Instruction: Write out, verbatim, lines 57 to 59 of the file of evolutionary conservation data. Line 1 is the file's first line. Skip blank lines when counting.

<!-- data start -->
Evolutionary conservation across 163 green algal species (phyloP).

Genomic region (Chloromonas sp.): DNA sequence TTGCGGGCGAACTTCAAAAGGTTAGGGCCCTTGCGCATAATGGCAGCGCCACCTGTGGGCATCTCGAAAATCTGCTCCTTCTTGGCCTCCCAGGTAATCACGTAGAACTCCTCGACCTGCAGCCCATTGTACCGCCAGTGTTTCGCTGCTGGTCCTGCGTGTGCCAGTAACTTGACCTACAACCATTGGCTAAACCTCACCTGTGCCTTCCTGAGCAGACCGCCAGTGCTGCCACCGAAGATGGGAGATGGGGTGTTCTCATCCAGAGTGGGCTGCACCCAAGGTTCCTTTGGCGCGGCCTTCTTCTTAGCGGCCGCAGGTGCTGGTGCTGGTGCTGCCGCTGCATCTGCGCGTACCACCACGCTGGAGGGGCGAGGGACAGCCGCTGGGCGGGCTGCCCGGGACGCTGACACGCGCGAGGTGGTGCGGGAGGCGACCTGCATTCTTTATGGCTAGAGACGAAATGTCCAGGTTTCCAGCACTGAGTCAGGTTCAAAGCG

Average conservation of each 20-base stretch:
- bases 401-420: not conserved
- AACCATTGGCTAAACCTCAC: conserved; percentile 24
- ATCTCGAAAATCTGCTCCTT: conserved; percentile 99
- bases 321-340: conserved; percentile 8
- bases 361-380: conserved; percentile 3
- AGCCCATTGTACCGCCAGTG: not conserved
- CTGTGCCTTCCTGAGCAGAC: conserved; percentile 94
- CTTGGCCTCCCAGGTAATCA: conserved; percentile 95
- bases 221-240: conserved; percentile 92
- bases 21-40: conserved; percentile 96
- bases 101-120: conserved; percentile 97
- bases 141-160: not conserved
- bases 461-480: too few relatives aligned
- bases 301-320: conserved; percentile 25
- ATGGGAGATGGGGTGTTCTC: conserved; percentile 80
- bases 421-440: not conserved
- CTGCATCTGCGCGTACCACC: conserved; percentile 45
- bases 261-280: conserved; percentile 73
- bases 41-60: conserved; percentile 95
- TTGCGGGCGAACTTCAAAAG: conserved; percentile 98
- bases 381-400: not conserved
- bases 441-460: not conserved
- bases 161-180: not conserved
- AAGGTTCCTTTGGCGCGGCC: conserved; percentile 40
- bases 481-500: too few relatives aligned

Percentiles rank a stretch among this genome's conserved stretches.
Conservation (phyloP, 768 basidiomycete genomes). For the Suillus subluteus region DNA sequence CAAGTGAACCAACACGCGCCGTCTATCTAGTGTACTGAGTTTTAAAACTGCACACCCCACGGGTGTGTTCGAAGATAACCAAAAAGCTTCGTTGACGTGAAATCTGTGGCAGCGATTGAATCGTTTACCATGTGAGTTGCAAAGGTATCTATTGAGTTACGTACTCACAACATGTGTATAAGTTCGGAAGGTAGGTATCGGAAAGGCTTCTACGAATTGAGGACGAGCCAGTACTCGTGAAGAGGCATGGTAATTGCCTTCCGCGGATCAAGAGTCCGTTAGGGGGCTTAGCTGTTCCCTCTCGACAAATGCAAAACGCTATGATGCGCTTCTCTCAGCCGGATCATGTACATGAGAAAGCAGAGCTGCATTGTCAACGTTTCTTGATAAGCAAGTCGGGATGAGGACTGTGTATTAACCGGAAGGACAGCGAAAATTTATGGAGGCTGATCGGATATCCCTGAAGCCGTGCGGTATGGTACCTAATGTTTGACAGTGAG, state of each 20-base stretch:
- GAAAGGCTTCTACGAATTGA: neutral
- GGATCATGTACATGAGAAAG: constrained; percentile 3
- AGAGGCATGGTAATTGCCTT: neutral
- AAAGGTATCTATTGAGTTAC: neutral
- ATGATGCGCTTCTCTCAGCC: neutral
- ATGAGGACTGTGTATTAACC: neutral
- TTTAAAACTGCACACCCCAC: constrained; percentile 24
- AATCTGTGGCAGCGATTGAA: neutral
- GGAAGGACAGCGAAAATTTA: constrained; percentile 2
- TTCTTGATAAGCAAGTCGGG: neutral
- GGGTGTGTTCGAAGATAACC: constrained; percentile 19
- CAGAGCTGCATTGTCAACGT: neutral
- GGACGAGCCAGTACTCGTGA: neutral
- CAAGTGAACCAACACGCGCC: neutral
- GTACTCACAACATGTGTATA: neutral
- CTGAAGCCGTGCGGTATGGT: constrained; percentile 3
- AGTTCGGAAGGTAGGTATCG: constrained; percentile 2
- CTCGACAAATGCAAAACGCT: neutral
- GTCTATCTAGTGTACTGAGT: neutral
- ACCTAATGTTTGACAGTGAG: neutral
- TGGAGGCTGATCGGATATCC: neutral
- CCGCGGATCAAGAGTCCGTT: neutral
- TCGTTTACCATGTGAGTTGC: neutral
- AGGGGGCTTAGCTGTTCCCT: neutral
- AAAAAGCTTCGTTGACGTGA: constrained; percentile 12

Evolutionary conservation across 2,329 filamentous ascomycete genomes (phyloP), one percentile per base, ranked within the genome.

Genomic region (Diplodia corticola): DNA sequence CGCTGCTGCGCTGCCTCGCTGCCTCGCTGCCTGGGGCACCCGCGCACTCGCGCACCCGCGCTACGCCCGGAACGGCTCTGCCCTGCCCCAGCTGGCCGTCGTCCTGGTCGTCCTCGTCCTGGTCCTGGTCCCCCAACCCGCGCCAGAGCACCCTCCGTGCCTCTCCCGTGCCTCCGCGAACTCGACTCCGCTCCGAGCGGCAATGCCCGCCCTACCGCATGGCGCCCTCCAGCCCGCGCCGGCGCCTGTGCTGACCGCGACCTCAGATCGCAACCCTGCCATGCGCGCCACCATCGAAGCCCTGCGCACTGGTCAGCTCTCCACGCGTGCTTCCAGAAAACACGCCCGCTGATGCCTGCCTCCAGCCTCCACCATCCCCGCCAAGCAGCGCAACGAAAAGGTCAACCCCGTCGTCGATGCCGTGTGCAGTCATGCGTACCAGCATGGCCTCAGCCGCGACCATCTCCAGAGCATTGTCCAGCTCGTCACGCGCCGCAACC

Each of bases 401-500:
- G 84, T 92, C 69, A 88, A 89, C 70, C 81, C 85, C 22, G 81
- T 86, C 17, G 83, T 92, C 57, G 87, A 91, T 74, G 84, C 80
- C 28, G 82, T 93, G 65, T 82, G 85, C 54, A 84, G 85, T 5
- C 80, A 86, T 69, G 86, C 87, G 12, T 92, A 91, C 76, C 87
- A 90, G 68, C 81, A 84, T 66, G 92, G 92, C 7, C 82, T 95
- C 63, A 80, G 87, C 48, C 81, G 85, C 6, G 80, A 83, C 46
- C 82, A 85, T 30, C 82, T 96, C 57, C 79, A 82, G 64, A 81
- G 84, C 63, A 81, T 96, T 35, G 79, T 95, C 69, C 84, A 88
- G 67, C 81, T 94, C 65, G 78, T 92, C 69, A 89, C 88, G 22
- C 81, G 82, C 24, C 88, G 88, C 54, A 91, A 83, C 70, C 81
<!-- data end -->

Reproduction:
Genomic region (Diplodia corticola): DNA sequence CGCTGCTGCGCTGCCTCGCTGCCTCGCTGCCTGGGGCACCCGCGCACTCGCGCACCCGCGCTACGCCCGGAACGGCTCTGCCCTGCCCCAGCTGGCCGTCGTCCTGGTCGTCCTCGTCCTGGTCCTGGTCCCCCAACCCGCGCCAGAGCACCCTCCGTGCCTCTCCCGTGCCTCCGCGAACTCGACTCCGCTCCGAGCGGCAATGCCCGCCCTACCGCATGGCGCCCTCCAGCCCGCGCCGGCGCCTGTGCTGACCGCGACCTCAGATCGCAACCCTGCCATGCGCGCCACCATCGAAGCCCTGCGCACTGGTCAGCTCTCCACGCGTGCTTCCAGAAAACACGCCCGCTGATGCCTGCCTCCAGCCTCCACCATCCCCGCCAAGCAGCGCAACGAAAAGGTCAACCCCGTCGTCGATGCCGTGTGCAGTCATGCGTACCAGCATGGCCTCAGCCGCGACCATCTCCAGAGCATTGTCCAGCTCGTCACGCGCCGCAACC

Each of bases 401-500:
- G 84, T 92, C 69, A 88, A 89, C 70, C 81, C 85, C 22, G 81